With every prior adaptation of Emma I had strong reservations, be it an oddly healthy and robust Jane Fairfax to an overly creepy Mr. Knightly, yes I'm looking at you Andrew Davies. Though in some fairness to Andrew Davies I don't think anyone could have succeeded in doing Emma any kind of just given only ninety minutes to tell the tale. Therefore when it was announced that a new miniseries of Emma was on it's way and me having just started my blog, I went a little overboard with the blog posts about the actors and the new adaptation. With four hours there was a far higher chance of them getting it right or at least keeping in everything that needs to be there in order to be moderately faithful. Four glorious episodes, four glorious hours so that they don't relegate Mr. Woodhouse to a chair and only vaguely reference him (which once you cast Michael Gambon you'd be hard pressed to do!) And while I've enjoyed it every time I've watched it, this time it just struck me harder. I adored it. Yes, it has pacing problems with the plot not clicking until Frank Churchill and Jane Fairfax arrive, but that's the same problem the book has! In my initial review I was lenient on changes, because it's an adaptation so of course they're going to fiddle with it. The best adaptations aren't word perfect, look to the Harry Potter franchise for proof. But this time there were some little things, little shifts that got to me. All of them to do with Frank Churchill. My main gripe is actually one against all adaptations of Emma, why can't Frank be introduced just as Austen wrote it? Instead there must be some amusing confusion, some meet cute that is just wrong in my mind. In the Gwyneth Paltrow version Emma is driving a carriage!?! What nonsense is this? She would NEVER do this and her father would never allow it. But what I really objected to here was Frank being viewed as a resident of Highbury. No. This changes too much to be allowed. His father settled there long after Frank was off with the Churchills it was NEVER his home. This makes Emma and Frank's meeting some sort of predestination a lifetime in the making instead of just a few months. Frank doesn't deserve any more importance, he's full enough of himself already.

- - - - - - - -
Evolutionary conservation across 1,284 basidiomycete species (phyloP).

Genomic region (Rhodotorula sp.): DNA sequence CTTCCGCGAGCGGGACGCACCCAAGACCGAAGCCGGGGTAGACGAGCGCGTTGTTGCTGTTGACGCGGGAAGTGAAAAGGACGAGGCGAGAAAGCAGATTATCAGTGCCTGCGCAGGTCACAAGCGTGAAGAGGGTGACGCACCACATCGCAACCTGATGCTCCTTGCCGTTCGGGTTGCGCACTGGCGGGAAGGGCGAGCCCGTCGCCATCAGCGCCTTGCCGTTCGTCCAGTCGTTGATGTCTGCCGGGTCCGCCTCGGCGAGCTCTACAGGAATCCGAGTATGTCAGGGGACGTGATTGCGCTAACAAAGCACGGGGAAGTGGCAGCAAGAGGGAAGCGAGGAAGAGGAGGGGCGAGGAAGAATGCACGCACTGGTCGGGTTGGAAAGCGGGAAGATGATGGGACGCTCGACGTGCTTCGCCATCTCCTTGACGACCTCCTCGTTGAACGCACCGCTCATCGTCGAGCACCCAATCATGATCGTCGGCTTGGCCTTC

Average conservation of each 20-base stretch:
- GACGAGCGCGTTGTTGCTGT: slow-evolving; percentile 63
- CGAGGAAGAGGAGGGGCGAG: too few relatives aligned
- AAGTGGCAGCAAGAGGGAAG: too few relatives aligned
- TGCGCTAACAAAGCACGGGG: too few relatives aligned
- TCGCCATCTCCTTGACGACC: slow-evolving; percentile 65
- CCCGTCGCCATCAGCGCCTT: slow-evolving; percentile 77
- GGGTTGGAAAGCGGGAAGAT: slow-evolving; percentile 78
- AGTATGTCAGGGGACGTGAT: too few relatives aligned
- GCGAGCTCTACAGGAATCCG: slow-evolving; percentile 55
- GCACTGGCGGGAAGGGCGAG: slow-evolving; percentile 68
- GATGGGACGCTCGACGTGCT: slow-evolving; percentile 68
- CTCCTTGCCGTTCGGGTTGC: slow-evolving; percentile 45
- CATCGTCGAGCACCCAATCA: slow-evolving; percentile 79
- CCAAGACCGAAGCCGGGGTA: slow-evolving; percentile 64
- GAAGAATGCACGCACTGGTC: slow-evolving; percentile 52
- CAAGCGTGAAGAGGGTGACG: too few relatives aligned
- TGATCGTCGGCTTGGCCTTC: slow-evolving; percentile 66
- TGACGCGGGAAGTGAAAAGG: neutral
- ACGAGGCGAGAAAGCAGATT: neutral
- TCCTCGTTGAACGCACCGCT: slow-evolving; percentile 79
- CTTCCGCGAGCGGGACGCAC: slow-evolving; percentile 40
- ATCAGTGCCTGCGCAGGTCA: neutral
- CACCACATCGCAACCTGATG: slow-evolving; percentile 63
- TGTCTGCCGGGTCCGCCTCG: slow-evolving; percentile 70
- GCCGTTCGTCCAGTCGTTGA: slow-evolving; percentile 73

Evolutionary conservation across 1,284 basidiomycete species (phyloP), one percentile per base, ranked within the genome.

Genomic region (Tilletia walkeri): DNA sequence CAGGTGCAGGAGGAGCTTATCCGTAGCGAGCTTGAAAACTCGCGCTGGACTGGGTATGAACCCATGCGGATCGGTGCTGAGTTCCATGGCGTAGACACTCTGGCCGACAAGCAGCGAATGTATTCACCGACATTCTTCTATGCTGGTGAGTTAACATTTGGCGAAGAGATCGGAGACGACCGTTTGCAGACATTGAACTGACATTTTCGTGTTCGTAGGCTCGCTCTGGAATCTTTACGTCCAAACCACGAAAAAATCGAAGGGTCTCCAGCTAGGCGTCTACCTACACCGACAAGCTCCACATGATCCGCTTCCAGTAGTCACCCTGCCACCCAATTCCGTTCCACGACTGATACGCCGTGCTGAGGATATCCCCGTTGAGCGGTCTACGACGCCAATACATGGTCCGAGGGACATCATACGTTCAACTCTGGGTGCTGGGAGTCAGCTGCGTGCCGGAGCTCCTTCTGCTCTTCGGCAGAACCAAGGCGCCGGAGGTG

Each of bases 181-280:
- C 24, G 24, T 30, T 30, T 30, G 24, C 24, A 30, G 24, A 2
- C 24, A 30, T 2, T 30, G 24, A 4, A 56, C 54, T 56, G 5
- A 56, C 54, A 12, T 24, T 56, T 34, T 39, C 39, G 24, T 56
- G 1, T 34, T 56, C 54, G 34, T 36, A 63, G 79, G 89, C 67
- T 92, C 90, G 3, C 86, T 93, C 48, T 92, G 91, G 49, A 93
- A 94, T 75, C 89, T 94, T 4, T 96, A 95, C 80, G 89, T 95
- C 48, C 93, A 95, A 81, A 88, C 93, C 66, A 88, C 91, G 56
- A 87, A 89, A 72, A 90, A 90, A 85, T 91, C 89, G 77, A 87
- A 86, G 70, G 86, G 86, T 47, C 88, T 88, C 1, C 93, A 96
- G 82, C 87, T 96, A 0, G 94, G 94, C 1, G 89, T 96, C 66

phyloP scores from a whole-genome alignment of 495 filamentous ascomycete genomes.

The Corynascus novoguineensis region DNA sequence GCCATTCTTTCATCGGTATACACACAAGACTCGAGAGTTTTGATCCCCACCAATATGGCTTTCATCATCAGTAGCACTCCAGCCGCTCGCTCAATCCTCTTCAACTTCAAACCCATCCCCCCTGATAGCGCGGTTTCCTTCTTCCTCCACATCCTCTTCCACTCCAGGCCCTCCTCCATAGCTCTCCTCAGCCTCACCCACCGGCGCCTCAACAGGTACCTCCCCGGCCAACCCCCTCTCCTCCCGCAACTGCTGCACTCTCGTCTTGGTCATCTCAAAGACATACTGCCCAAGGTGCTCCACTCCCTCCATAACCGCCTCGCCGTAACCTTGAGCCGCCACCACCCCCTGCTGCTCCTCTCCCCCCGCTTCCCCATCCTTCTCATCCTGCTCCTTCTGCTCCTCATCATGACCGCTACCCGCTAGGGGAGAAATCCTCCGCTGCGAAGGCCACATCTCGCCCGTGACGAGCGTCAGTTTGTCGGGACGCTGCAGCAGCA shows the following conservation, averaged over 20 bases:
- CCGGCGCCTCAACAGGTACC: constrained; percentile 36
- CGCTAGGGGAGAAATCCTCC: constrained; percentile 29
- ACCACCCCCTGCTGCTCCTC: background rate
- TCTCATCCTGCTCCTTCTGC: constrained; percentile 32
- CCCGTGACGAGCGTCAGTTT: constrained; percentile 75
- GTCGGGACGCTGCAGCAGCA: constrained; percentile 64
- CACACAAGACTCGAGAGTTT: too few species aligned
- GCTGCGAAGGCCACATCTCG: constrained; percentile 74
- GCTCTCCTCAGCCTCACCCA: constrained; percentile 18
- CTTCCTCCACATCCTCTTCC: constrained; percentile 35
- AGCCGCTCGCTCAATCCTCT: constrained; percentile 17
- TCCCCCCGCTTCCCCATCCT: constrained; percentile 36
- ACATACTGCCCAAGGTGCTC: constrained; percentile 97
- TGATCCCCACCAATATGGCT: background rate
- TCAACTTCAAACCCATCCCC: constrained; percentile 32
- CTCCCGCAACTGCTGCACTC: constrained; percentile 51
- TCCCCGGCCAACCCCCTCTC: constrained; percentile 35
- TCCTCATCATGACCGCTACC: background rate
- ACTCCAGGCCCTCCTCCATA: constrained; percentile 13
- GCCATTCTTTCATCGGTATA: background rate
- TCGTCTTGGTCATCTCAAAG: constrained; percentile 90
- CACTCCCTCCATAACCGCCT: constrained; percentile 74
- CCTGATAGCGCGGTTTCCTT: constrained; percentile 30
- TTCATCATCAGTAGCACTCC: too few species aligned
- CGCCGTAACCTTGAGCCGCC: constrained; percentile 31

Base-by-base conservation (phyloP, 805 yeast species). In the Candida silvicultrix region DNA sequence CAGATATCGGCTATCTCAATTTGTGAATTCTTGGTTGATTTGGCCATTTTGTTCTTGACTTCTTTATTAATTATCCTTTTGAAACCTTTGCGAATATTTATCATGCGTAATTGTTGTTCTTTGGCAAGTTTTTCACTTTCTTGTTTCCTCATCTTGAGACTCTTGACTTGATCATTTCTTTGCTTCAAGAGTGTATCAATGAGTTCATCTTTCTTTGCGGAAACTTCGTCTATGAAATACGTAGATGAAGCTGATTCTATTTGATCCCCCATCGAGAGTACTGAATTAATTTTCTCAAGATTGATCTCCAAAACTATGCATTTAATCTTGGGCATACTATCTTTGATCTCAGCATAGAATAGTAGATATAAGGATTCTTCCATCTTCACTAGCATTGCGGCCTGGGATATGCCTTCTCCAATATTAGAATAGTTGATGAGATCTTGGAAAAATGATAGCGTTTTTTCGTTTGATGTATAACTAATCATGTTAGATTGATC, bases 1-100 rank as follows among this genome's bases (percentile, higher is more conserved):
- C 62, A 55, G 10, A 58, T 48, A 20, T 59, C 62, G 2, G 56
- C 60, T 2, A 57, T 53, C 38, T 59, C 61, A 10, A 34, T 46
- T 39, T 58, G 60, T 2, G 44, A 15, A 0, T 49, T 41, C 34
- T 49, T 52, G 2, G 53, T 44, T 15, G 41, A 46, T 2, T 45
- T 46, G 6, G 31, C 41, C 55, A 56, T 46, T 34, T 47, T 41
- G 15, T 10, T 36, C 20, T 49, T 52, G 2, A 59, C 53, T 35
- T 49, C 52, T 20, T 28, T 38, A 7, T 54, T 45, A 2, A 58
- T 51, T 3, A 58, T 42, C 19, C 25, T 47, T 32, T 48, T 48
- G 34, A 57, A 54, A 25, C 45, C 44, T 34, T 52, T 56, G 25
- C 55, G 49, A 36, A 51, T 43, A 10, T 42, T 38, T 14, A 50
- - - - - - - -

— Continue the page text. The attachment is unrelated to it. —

But anyone who's anyone has issues with Frank Churchill, it's the fatal flaw of Emma. Therefore I should console myself with what they got oh so right, and that's the inclusion of Emma's family, the extended Woodhouse clan. They are the first to go as being "extraneous" when time is considered in most Emma adaptations. But you can't really understand anyone unless you see them with their family. Their family is who forms them and whom they either surround themselves with or run away from. To omit Emma's family is to omit a true understanding of her. I can remember actually fuming in the theater watching Gwyneth Paltrow quickly showing off her slumbering father to visitors to Hartfield because that was his only real scene. No dialogue due to being unconscious! Emma's father is the central figure in her life, the figure around which everything happens and is decided! To push him to one side is unacceptable. But then again most people would be even more surprised from the aforementioned Gwyneth Paltrow version as to the importance of Emma's elder sister Isabella and her brother-in-law, Mr. Knightly's younger brother John, and all their children. Because while Emma is set apart in her community, she has love. She has a bustling family with all its pros and cons. Nephews paying extended visits and nieces to comfort her in her old age. Which makes her situation sadder. Her love has made her make sacrifices that others, especially her sister, haven't had to make. Isabella is like a mirror image Emma. That is what Emma's life could have been. And while we have the knowledge that Emma will get her happily ever after and perhaps daringly visit the seaside, when we meet her, when we get to know her she might be the queen of the castle, but it's a sad castle with a shut-in she loves dearly, but a shut-in none the less. You feel Emma's pain, Emma's loneliness amongst the bustle and familial love. This brings a little humanity to Emma by showing her as coping bravely with the loneliness of her life by being outgoing and scheming. A lonely existence no matter how little there was to distress or vex her is still lonely.